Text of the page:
Living here has forced me to examine the value of living simply—it’s not something I’ve ever been good at. The words “need” and “want” are badly conflated in my vocabulary. But I’ve examined how I use the things that I purchase, and I think twice about whether or not I’ll really eat all the food that I buy (because after looking at hungry kids, I’ve changed my mind about mindlessly filling my fridge). So it’s really difficult for me to look around and see a class of rich Cambodians living off the fruit of cheap labor or foreign investment when there are children picking trash at the city dump. Is there a way to ensure that the wealth gets spread around? Is it a case of selfishness?

At the end of the day, I’m not sure what true progress looks like. I have an inkling, though, that it might have something to do with fewer hungry kids, more people getting an education, less disease, and certainly a reduction in poverty. I think what I’m craving here is not just a new economy, but a new value system—one more closely aligned with the Kingdom vision in the Gospels. In that case, it has to be more than just improving businesses and structures; it has to do with reaching people’s hearts.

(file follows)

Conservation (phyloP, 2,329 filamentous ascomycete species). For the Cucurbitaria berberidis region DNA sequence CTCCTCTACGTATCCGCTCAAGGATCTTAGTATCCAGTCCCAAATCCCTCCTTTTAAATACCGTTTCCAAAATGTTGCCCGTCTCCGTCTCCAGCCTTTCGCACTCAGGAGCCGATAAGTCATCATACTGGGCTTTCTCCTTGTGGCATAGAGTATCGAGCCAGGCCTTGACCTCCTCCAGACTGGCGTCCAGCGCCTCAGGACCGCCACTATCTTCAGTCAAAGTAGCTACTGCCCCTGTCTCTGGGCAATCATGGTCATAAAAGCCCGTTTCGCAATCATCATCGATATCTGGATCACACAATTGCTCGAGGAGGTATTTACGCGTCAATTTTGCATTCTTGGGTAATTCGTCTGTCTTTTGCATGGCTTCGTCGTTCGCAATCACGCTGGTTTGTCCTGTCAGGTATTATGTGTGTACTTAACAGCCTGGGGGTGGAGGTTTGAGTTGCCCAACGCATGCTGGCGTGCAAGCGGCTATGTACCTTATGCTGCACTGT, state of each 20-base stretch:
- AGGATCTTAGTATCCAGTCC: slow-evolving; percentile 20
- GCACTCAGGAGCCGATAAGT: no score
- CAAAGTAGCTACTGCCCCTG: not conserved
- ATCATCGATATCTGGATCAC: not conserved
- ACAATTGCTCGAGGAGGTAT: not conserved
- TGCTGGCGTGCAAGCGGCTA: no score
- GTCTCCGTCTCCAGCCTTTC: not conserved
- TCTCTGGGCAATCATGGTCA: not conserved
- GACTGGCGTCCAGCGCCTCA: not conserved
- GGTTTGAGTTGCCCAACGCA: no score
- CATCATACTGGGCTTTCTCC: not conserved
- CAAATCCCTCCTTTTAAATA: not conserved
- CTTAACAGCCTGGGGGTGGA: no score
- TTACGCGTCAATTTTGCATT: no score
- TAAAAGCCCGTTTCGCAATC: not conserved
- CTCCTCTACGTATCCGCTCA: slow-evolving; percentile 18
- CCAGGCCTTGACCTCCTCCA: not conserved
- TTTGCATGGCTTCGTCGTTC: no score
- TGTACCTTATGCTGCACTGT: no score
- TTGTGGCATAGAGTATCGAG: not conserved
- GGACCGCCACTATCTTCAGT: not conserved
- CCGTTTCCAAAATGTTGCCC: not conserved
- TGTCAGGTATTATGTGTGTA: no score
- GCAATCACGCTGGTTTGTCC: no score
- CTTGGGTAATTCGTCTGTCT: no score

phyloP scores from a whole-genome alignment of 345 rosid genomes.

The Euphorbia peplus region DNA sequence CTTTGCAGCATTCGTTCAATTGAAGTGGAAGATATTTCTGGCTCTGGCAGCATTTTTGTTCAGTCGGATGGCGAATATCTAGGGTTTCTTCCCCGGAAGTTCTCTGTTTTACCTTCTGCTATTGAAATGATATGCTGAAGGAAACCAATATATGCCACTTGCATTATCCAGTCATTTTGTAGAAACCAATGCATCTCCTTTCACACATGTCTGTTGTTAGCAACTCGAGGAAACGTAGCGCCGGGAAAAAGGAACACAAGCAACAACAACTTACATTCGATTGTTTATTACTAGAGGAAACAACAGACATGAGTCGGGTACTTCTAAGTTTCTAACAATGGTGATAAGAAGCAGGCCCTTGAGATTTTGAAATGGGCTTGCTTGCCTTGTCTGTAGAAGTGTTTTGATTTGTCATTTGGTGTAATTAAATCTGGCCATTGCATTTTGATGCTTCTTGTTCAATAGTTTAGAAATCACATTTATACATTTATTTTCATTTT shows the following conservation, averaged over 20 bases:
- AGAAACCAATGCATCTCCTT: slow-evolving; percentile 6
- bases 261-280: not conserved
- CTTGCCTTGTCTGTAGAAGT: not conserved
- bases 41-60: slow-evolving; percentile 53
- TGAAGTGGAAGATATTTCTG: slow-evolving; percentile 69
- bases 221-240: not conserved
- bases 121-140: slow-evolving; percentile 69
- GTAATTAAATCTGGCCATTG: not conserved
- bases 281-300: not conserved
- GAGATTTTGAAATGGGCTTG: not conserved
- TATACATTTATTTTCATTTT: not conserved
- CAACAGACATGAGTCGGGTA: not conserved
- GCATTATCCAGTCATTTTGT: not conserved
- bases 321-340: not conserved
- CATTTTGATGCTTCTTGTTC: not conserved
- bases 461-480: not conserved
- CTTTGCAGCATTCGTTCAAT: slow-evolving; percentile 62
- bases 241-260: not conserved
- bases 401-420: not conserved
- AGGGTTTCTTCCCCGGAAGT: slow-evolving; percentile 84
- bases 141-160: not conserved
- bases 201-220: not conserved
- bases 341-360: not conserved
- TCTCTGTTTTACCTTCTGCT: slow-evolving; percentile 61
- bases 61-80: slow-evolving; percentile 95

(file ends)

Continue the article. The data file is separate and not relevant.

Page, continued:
Big news from Phnom Penh... I had my first taste of Mexican food in Cambodia yesterday! Now, I've been able to make my own tacos (or at least attempt it) but it's not the same, precisely, and I've grown nearly desperate of late for some jalapenos. Of course, the restaurant we visited (called Cantina) was not quite the same as the bevy of options in and around LA (La Estrella, Prontos, oh how I miss you!). However, I did get to play the expert, explaining the quesadilla, burrito, and pico de gallo to my British friends... it was a fun and educational adventure.